"It is time for the Labour Party to support the Government by voting for Article 50 and working together to ensure the United Kingdom enjoys the global opportunities Brexit provides."
Labour Leave chairman John Mills - a major party donor - said: "If Labour is to stand a chance of winning in 2020 or 2025 it needs to win over Tory and Ukip voters, the overwhelming majority of whom voted to leave the European Union.
"If we continue to flap about on this issue instead of getting on with making a success of Brexit the voters will not forgive us.
"It is time for the Labour Party to unite around Brexit and present its own vision for Britain outside the European Union."
Prominent Brexiteer and Conservative MP Dominic Raab, a supporter of the Change Britain campaign, said: "The Government was right to appeal, and the Supreme Court has usefully made clear that a short Bill authorising the start of negotiations is all that is needed.
"Let's have an end to the wrecking tactics.
"Every democrat in Parliament should now support this legislation, so we can get on and deliver on the will of the British people, and secure the best possible deal for the whole country."
MP Anna Soubry, who was one of the most vocal Conservative advocates of a Remain vote, said: "Our independent judiciary are to be congratulated on their wise judgment. Parliamentary sovereignty protected."
Labour MP John Mann said: "The Supreme Court has been very clear.
"The Government must now publish the Brexit Bill and I expect it to receive overwhelming support in Parliament.
"A straightforward Brexit Bill will sail through Parliament and it is time for the Government to get on with this."
Martha Spurrier, director of civil liberties group Liberty, said: "Our democracy hinges on two principles: no one is above the law and Parliament is supreme. Today's ruling upholds those principles.
"Thanks to our independent judges, Mrs May's Government will be exposed to the antiseptic of parliamentary scrutiny.
"This is not a political decision - it is our democracy in action."
Foreign Secretary Boris Johnson said in a tweet: "Supreme Court has spoken. Now Parliament must deliver will of the people - we will trigger A50 by end of March. Forward we go!"
Lord Newby, leader of the Liberal Democrats in the House of Lords, said it was not the role of peers to vote down the Bill.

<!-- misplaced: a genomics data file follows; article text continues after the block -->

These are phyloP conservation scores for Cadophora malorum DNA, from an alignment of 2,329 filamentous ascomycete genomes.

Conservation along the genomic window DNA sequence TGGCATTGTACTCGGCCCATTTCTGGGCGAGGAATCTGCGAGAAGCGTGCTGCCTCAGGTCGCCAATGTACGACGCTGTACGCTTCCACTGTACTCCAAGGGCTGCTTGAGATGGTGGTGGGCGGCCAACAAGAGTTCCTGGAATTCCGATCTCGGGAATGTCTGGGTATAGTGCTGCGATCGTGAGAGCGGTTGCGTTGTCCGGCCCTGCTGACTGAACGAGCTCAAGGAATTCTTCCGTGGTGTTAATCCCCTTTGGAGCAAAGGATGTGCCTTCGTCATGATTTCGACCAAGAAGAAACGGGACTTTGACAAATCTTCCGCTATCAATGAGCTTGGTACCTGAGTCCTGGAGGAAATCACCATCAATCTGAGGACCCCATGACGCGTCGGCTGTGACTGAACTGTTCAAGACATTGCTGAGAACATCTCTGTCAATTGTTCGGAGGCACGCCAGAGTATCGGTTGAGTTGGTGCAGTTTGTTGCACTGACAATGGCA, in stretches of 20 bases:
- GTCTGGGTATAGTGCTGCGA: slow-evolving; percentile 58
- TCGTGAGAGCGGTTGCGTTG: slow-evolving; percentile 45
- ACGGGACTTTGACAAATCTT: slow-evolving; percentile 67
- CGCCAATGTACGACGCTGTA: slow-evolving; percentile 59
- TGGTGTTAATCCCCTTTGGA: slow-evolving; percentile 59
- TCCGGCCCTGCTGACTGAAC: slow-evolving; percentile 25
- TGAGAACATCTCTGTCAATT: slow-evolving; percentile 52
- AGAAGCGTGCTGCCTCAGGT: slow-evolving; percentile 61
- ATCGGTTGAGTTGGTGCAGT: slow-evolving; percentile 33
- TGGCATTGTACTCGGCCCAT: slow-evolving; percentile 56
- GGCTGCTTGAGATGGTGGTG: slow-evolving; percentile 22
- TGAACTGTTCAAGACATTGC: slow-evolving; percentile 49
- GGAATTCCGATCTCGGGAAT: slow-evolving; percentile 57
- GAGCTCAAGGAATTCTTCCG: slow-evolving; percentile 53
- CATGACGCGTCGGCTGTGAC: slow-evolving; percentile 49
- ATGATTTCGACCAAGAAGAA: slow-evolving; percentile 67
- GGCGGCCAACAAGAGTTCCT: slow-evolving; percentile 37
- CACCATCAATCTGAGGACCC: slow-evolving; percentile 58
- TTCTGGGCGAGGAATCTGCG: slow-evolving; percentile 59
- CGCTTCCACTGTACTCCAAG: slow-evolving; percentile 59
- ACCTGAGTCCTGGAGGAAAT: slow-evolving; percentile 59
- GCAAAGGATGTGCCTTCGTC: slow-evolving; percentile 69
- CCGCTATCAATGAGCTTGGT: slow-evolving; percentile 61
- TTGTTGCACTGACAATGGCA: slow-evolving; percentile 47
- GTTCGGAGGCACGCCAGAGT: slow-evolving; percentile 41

He told Sky News: "I don't think the House of Lords is going to seek to stop this Bill from being enacted within the due time and the Government will then start its negotiations.
"But one of the few agreed roles of the House of Lords is that if it thinks the Government and the House of Commons has got something wrong it can ask them to think again."
Leave.EU chairman Arron Banks said: "Today's judgment gives our out-of-touch establishment the ability to soften or delay the clean Brexit a majority of the British people voted for.
"The people have been let down. Parliament gave us a referendum and the people had their say, yet the power has now been handed back to Westminster by our unelected establishment judges. This decision shows how broken the system is - true democracy is being thwarted.
"This Tory Government wants to be a champion for ordinary people, now May must prove it by driving Brexit through Parliament post-haste - 17.4 million voters will be watching her every move."
A Welsh Government spokesman said: "We welcome the Supreme Court judgment today which means that the UK Government must seek parliamentary approval in the form of a Bill before it can trigger Article 50 to leave the European Union.
"It is vital that the UK Government develops an approach to negotiations which reflects the interests of Wales and the UK as a whole - an approach to which the Prime Minister has already publicly committed.
"The judgment preserves and recognises the importance of the Sewel convention whereby Parliament will not normally legislate on areas devolved to Wales and devolved governments without their consent.
"The Welsh Government will continue to work closely with the UK Government, and the other devolved administrations, through the Joint Ministerial Committee process to influence the overall UK position.
"Our aims are to preserve single market access for business and to protect Welsh jobs and investment, along with the rights of workers."
Dick Newby, leader of the Liberal Democrats in the House of Lords, said the ruling was not a surprise.
He told the Press Association: "The Government was always on very thin legal ice and on hopeless political ice in trying to deny Parliament the chance to trigger Article 50, so it's a sensible decision by the judges so Parliament can get on with it.
"I think what's going to happen now is we are going to look to see the extent to which the Bill itself can be amended, and in the case of the Liberal Democrats we're going to try and insert into the Bill a provision that there should be a referendum on the final terms of the deal, because the British people certainly didn't vote for the hard Brexit that Theresa May seems to be pursuing."